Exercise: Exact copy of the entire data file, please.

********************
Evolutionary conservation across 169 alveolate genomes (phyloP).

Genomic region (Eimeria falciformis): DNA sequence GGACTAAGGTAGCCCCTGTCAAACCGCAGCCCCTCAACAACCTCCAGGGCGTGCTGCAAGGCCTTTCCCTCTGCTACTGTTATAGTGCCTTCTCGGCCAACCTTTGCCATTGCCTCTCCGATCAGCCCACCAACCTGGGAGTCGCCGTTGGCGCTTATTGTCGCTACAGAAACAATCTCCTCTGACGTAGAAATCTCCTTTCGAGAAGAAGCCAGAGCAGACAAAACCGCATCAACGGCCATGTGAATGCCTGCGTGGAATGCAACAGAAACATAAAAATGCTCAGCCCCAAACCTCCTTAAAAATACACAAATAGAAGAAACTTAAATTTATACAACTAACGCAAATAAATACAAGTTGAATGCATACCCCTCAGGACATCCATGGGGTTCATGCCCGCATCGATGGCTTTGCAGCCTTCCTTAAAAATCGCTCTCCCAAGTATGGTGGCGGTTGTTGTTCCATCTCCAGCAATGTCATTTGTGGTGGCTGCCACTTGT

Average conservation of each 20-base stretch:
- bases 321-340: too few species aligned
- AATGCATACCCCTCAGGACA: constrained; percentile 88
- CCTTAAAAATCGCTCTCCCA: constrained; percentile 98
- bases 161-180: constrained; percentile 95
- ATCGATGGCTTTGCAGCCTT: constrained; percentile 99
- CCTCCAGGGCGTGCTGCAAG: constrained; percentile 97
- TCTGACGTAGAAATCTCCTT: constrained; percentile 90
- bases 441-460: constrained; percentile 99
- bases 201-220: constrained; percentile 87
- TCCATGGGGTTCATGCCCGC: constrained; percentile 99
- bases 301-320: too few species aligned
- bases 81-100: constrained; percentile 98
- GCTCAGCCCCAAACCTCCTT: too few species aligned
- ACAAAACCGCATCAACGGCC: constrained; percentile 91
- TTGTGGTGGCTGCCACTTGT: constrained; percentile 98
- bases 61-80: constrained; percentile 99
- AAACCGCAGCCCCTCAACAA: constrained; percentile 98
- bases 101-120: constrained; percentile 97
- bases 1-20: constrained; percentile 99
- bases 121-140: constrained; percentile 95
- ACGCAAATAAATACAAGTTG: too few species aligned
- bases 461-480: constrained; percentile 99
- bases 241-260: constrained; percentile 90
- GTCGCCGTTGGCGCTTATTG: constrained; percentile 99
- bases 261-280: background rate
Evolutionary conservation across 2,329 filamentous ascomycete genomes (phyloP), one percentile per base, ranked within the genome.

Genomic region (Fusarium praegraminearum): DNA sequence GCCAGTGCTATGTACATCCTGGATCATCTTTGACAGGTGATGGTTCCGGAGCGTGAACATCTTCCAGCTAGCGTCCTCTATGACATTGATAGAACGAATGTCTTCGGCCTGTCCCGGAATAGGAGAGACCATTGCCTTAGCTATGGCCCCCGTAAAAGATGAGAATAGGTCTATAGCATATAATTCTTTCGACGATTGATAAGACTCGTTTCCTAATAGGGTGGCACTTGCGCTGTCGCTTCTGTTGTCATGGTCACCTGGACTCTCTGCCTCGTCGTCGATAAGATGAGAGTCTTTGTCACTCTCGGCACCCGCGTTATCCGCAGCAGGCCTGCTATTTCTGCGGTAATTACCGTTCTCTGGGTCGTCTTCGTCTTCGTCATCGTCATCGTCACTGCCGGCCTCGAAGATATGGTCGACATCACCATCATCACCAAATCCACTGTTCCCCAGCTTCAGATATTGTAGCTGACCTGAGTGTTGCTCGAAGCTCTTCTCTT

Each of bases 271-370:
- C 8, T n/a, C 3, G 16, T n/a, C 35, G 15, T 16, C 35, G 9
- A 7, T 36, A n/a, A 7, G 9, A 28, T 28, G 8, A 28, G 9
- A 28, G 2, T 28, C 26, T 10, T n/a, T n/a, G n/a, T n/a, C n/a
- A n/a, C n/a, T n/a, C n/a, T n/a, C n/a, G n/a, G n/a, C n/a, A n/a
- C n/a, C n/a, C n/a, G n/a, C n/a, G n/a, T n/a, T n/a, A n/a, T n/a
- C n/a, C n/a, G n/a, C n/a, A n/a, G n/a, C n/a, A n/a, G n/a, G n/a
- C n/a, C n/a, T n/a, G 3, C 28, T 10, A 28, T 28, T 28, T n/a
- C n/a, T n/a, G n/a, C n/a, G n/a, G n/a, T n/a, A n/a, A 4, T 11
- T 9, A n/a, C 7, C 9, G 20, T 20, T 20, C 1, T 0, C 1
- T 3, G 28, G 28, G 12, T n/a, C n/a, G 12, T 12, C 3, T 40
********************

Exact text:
Evolutionary conservation across 169 alveolate genomes (phyloP).

Genomic region (Eimeria falciformis): DNA sequence GGACTAAGGTAGCCCCTGTCAAACCGCAGCCCCTCAACAACCTCCAGGGCGTGCTGCAAGGCCTTTCCCTCTGCTACTGTTATAGTGCCTTCTCGGCCAACCTTTGCCATTGCCTCTCCGATCAGCCCACCAACCTGGGAGTCGCCGTTGGCGCTTATTGTCGCTACAGAAACAATCTCCTCTGACGTAGAAATCTCCTTTCGAGAAGAAGCCAGAGCAGACAAAACCGCATCAACGGCCATGTGAATGCCTGCGTGGAATGCAACAGAAACATAAAAATGCTCAGCCCCAAACCTCCTTAAAAATACACAAATAGAAGAAACTTAAATTTATACAACTAACGCAAATAAATACAAGTTGAATGCATACCCCTCAGGACATCCATGGGGTTCATGCCCGCATCGATGGCTTTGCAGCCTTCCTTAAAAATCGCTCTCCCAAGTATGGTGGCGGTTGTTGTTCCATCTCCAGCAATGTCATTTGTGGTGGCTGCCACTTGT

Average conservation of each 20-base stretch:
- bases 321-340: too few species aligned
- AATGCATACCCCTCAGGACA: constrained; percentile 88
- CCTTAAAAATCGCTCTCCCA: constrained; percentile 98
- bases 161-180: constrained; percentile 95
- ATCGATGGCTTTGCAGCCTT: constrained; percentile 99
- CCTCCAGGGCGTGCTGCAAG: constrained; percentile 97
- TCTGACGTAGAAATCTCCTT: constrained; percentile 90
- bases 441-460: constrained; percentile 99
- bases 201-220: constrained; percentile 87
- TCCATGGGGTTCATGCCCGC: constrained; percentile 99
- bases 301-320: too few species aligned
- bases 81-100: constrained; percentile 98
- GCTCAGCCCCAAACCTCCTT: too few species aligned
- ACAAAACCGCATCAACGGCC: constrained; percentile 91
- TTGTGGTGGCTGCCACTTGT: constrained; percentile 98
- bases 61-80: constrained; percentile 99
- AAACCGCAGCCCCTCAACAA: constrained; percentile 98
- bases 101-120: constrained; percentile 97
- bases 1-20: constrained; percentile 99
- bases 121-140: constrained; percentile 95
- ACGCAAATAAATACAAGTTG: too few species aligned
- bases 461-480: constrained; percentile 99
- bases 241-260: constrained; percentile 90
- GTCGCCGTTGGCGCTTATTG: constrained; percentile 99
- bases 261-280: background rate
Evolutionary conservation across 2,329 filamentous ascomycete genomes (phyloP), one percentile per base, ranked within the genome.

Genomic region (Fusarium praegraminearum): DNA sequence GCCAGTGCTATGTACATCCTGGATCATCTTTGACAGGTGATGGTTCCGGAGCGTGAACATCTTCCAGCTAGCGTCCTCTATGACATTGATAGAACGAATGTCTTCGGCCTGTCCCGGAATAGGAGAGACCATTGCCTTAGCTATGGCCCCCGTAAAAGATGAGAATAGGTCTATAGCATATAATTCTTTCGACGATTGATAAGACTCGTTTCCTAATAGGGTGGCACTTGCGCTGTCGCTTCTGTTGTCATGGTCACCTGGACTCTCTGCCTCGTCGTCGATAAGATGAGAGTCTTTGTCACTCTCGGCACCCGCGTTATCCGCAGCAGGCCTGCTATTTCTGCGGTAATTACCGTTCTCTGGGTCGTCTTCGTCTTCGTCATCGTCATCGTCACTGCCGGCCTCGAAGATATGGTCGACATCACCATCATCACCAAATCCACTGTTCCCCAGCTTCAGATATTGTAGCTGACCTGAGTGTTGCTCGAAGCTCTTCTCTT

Each of bases 271-370:
- C 8, T n/a, C 3, G 16, T n/a, C 35, G 15, T 16, C 35, G 9
- A 7, T 36, A n/a, A 7, G 9, A 28, T 28, G 8, A 28, G 9
- A 28, G 2, T 28, C 26, T 10, T n/a, T n/a, G n/a, T n/a, C n/a
- A n/a, C n/a, T n/a, C n/a, T n/a, C n/a, G n/a, G n/a, C n/a, A n/a
- C n/a, C n/a, C n/a, G n/a, C n/a, G n/a, T n/a, T n/a, A n/a, T n/a
- C n/a, C n/a, G n/a, C n/a, A n/a, G n/a, C n/a, A n/a, G n/a, G n/a
- C n/a, C n/a, T n/a, G 3, C 28, T 10, A 28, T 28, T 28, T n/a
- C n/a, T n/a, G n/a, C n/a, G n/a, G n/a, T n/a, A n/a, A 4, T 11
- T 9, A n/a, C 7, C 9, G 20, T 20, T 20, C 1, T 0, C 1
- T 3, G 28, G 28, G 12, T n/a, C n/a, G 12, T 12, C 3, T 40